(August 30, 1996)
Millions of Americans are going to be on the road over the Labor Day weekend. Want to join them?
If you plan to be traveling by car, chances are your final destination this weekend will be somewhere in Texas. Unless you live on the other edges of Texas, most Texans need longer than a three-day weekend to make it very far into any of the other 49 states.
Another assumption: Given that most Texans live in urban areas, it follows that travel planning for many will center on rural locations. Of course, this can be unsettling. Spend the night in some place like Fort Davis and you'll have a nagging feeling at first that something isn't right, that something is missing. Oh, yeah, the sirens. And noise, traffic, lines at restaurants and theaters. (No problem here, Fort Davis doesn't have any theaters, unless you count the audiovisual room at the visitors center at Fort Davis National Historic Site.)
Fort Davis is nicely covered in a well-done travel book issued by a publishing house in Castine, Maine which specializes in travel books. The book is "Country Towns of Texas" by Eleanor S. Morris. It sells for $9.95 in softcover.
Frankly, this is a much better book than I thought it would be when I first opened it. It was immediately clear that the author had actually spent some time talking to people in the various small Texas towns she picked for inclusion in the book. "Country Towns of Texas" is not a rewrite of Chamber of Commerce material.
Morris covered 12 small Texas towns in the book: Castroville, Columbus, Fort Davis, Fritch, Glen Rose, Goliad, Johnson City, Lexington, Llano, Pilot Point, Salado and Woodville. Each chapter is a readable essay which gives an honest feel for the place. At the end of each piece is the address and telephone number of that town's Chamber of Commerce for those needing the more traditional travel information.
One of the reasons I like to travel so much is that no matter how much I think I know about Texas, and life in general, I always learn something new on a trip. Here's some philosophy from Morris' book you can ponder without even having to drive to Columbus, where a resident expressed this thought:
"Age doesn't count in a small town; you're all aging together . . . . I go to the post office and I see friends from age two to twenty-five and they all look the same, since I see them every day. I don't age, they don't age, because we age gradually with our community, our friends, who become practically family."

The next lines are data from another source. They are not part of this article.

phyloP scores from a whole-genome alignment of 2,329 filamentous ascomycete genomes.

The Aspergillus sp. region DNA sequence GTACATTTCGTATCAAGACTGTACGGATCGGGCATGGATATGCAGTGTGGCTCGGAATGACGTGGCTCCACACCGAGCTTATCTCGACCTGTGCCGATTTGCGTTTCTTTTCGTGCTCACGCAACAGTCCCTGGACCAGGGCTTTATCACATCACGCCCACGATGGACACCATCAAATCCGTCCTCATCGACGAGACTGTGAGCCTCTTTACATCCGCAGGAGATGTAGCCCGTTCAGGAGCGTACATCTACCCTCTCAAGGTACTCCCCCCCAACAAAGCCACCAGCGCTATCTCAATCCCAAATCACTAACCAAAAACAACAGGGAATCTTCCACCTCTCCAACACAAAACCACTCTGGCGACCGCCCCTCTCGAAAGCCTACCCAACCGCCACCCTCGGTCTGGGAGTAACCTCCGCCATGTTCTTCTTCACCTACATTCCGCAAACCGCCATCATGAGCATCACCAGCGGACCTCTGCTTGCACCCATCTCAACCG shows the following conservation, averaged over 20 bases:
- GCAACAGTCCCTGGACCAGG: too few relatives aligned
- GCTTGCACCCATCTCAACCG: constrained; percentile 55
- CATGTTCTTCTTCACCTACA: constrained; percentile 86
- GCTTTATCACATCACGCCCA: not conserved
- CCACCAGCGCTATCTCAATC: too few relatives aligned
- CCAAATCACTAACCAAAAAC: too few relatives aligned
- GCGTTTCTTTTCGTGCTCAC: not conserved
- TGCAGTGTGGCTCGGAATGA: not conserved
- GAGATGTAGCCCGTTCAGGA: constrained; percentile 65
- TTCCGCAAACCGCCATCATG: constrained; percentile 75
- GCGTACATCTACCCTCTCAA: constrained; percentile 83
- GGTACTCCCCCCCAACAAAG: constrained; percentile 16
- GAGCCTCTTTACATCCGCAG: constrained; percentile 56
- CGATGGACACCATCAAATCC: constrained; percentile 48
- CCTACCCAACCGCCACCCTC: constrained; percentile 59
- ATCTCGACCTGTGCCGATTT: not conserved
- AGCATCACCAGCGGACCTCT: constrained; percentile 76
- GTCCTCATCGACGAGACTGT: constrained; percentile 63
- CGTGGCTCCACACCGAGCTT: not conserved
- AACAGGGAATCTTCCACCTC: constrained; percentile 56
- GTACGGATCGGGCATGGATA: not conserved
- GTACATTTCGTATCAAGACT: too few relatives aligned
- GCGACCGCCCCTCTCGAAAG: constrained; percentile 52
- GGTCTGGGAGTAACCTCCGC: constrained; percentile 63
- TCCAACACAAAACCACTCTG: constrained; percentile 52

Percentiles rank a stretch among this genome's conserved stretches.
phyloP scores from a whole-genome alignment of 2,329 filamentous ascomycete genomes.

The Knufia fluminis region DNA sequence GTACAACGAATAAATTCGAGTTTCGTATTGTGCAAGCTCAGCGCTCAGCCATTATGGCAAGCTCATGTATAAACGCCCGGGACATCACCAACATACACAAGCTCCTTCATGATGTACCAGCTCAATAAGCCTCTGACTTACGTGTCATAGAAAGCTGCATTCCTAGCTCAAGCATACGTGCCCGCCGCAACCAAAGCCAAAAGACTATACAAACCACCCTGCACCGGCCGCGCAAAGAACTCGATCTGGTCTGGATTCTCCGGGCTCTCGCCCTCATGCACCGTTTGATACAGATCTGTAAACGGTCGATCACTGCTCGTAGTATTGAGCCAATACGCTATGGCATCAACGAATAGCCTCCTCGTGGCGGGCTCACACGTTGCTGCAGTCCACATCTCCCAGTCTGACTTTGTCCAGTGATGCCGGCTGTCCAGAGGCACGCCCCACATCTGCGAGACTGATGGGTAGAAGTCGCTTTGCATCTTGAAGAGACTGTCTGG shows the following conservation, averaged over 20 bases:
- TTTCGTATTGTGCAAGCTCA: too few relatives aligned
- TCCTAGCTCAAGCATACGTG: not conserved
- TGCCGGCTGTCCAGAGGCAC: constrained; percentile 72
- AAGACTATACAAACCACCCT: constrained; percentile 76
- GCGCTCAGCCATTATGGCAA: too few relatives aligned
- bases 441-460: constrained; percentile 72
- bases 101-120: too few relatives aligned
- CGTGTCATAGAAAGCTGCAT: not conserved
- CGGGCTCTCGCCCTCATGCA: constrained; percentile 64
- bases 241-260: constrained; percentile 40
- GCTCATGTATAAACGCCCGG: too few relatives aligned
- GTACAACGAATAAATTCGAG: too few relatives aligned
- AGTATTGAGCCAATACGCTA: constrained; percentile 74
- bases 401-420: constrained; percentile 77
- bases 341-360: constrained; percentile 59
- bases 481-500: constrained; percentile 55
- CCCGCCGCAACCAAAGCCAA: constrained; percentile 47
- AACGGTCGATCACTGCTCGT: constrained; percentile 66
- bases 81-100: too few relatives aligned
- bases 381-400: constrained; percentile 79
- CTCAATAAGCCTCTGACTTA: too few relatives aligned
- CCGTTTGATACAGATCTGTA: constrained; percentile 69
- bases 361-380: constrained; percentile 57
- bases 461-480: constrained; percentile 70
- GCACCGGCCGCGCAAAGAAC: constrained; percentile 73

Another recently-published travel book features suggested destinations for couples. "Texas Getaways For Two" was written by Paris Permenter and John Bigley. Published by Two Lane Press, Inc. of Kansas City, the 189-page softcover book sells for $14.95.
The authors cover most of Texas in their book, but place destinations in categories more appealing to couples. Chapter topics include bed-and-breakfast getaways (Jefferson, Fredericksburg, Georgetown and the King William District of San Antonio); "Nightlife in the Big City," "Pure Luxury," "Adventures for Two," "Water Fun," "Shop 'Til You (Both) Drop," "Cozy Communities," "Forgotten Getaways" (Texarkana, Waco and Lubbock, to name a few); "Run for the Border" and "Coastal Getaways."
The book even suggests festivals more suited for twosomes than family reunions, including the Texas Renaissance Festival and assorted wine fests.
Though the angle of this book is travel destinations for couples, you don't have to be traveling as a couple to find interesting things to do in any of the communities listed. For one, two or the whole family, "Texas Getaways For Two" is a useful travel book.
(August 23, 1996)
In June, several people reported seeing a small bear on the golf course in Alpine, the "capital city" of the Big Bend.
One person even got a snap shot of the bear. A short time later, someone else took more than a snap shot of the bear. On the east side of Sul Ross Hill, the three-year-old bear was found shot to death.